Okay, so this one’s been a long time coming, and isn’t so much a recipe as it is a weekday dinner improvisation. So what happened was that it was a Monday night, we had just come back from our weekend away in Paris, I had a box or two of DaanivalKorme in the freezer, and suddenly felt like the Universe was whispering in to my ear that magical word Kashmiris hear only once in a while — Pulao.  If you know anything about Kashmiris by now it is that we are big rice eaters. And that when we say rice, we mean rice – plain, cooked, white rice. No fancy shmancy pulaos and biryanis for us. Except on that rare occasion when the Universe whispers certain words in to our ears, you know.

Just to give you an idea of how down on our list of *things to do with rice* Pulao is – you know Wazwan, the definitive Kashmiri feast, a proper-sit-down-at-least 7 course meal, each course more refined, more spectacular than the one before – all of it served with plain white rice – in that feast of indulgence and excess Pulao is served as an accompaniment alongside an assortment of chutneys – and for a traami of 4 people there is just enough for each person to get one mouthful. Basically. And that’s it.

And Biryani, you say? I say, what?

Anyway, you get the point. It was a very unusual Monday night. I had no fresh meat to hand. But I had DaanivalKorme in the freezer. And I had rice, soaking, as usual. So here’s what I did.

(This makes 2-3 generous servings.)

Ingredients:

Around 250 gms of lamb, cooked – That’s your DaanivalKorma (Click for link to recipe, please!)

3-4 finely sliced shallots

1/2 cup of peas (Optional. Frozen or fresh. I used frozen)

2 cups of basmati (Rinsed thoroughly at least thrice. Then soaked for at least an hour. Make sure you get rid of the soaking water before cooking.)

Oil – I always use olive oil, but you could ghee, butter. (Remember vegetable oils are not as healthy as you might have thought. You are better off with butter than sunflower oil. Here.)

Spices:

Well, since your DaanivalKorme already has all the spices, all you need is:

1 teaspoon of cumin seeds

2 green cardamoms

2-3 black pepper corns

1 clove

Method:

So take a deep, thick bottomed pan, and pour in a glug of oil – remember though, your Korma already has oil in it, so don’t over do it. Once the oil is hot add the cumin seeds, cardamoms, clove, and pepper corns. After about a minute or so add your sliced shallots. These you want to fry till they are completely caramelised and almost black. You’ll have to work quickly when you come to this stage because there’s a very fine line between perfectly done shallots and burnt shallots – I’m sure there’s a life lesson in there, but anyway.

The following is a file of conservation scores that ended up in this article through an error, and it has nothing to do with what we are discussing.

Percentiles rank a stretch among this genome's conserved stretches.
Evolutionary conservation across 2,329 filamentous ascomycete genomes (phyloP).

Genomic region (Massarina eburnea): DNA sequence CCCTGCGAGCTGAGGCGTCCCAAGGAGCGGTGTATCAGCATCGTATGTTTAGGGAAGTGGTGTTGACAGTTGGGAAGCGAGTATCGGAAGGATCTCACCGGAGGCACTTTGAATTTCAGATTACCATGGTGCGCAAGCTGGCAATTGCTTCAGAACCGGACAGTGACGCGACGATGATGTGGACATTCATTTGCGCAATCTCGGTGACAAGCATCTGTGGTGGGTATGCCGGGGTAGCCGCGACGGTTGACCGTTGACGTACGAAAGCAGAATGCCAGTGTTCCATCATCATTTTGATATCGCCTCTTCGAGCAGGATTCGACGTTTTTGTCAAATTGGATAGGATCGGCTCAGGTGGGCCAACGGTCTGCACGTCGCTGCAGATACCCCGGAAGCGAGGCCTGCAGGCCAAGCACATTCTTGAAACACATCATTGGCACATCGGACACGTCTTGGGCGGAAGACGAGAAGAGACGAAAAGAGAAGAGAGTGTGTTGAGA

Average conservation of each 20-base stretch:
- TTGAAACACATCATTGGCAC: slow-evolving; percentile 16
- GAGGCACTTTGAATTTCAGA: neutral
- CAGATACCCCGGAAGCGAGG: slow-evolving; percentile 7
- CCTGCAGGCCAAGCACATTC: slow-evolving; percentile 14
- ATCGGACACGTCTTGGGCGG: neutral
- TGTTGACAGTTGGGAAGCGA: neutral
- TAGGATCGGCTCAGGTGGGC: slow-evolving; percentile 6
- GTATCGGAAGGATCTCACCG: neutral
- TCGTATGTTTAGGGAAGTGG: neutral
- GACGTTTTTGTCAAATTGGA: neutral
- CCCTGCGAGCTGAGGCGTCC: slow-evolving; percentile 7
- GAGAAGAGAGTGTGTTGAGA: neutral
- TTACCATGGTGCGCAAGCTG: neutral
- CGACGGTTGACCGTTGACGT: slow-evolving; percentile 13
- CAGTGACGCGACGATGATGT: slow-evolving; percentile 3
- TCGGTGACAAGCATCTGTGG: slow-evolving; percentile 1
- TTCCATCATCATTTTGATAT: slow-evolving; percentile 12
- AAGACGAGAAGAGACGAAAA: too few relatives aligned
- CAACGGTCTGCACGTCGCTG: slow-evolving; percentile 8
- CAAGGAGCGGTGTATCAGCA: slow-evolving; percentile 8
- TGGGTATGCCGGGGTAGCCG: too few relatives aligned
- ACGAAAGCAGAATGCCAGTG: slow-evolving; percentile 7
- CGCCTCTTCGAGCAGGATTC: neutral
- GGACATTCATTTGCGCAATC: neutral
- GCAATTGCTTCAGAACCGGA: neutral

Add your peas, and fry for a minute or two. In goes your frozen Korma. Add a bit of water, bring it to boil on a high flame, and then basically let it simmer till the korma has thawed and heated through. This will take about 10-15 mins.

What you do next is pour all of your korma out in to a bowl. Drain and rinse your rice, and put it in the same pan. To this add the pieces of meat – use a slotted spoon so that you don’t get any of the gravy in at this stage. Then measure the gravy out using the same cup that you used to measure the rice. I got about 2 cups of gravy. So I added those, and then 2 cups of water. You’re looking for a 1:2 ratio between rice and water here.

Mix everything up, gently – your rice has been soaking, if you aren’t gentle it will break and you wont get that lovely long grain effect. Check for salt. Then bring everything to boil on a high flame. Cook uncovered for about a minute. Then cover, simmer and cook till the liquid is all gone and the rice is tender – about 15-20 mins, but it pays to check.

That’s it, really. You’re done. You could add other vegetables – sliced carrots, beans, whatever you want – to the fried shallots, and turn this in to a real one-pot dinner, but hey rice, meat, maybe peas – the Kashmiri in me didn’t want to mess with that kind of perfection. Plus shallots ARE vegetables, aren’t they. Ahem.

And if you are really lucky, if you have been really good, then maybe you will get a bit of the *phoherr* too. What is that you ask? You really should learn Kashmiri, you guys. But anyway, phoherr is the layer of rice at the bottom of the pan, that basically gets overcooked, and in a *pulao situation*, ahem, fried to a lovely, crunchy crisp. You never serve that to your guests of course. Because, you know, it doesn’t look great, the perfectly cooked pulao, or indeed rice should have no phoherr, and because YOU WANT TO KEEP IT ALL FOR YOURSELF. Hah.

And you can see I ate mine with, ahem, tomato koftas (recipe here – what can I say, it’s your lucky day. Ahem). Because tomatoes are vegetables, or fruits, or whatever – and there is no such thing as too much meat. Clearly.  Oh and I also dotted mine with salted butter just before I served it. Because you know, ButterMakesBetter. Fact.

You’re welcome.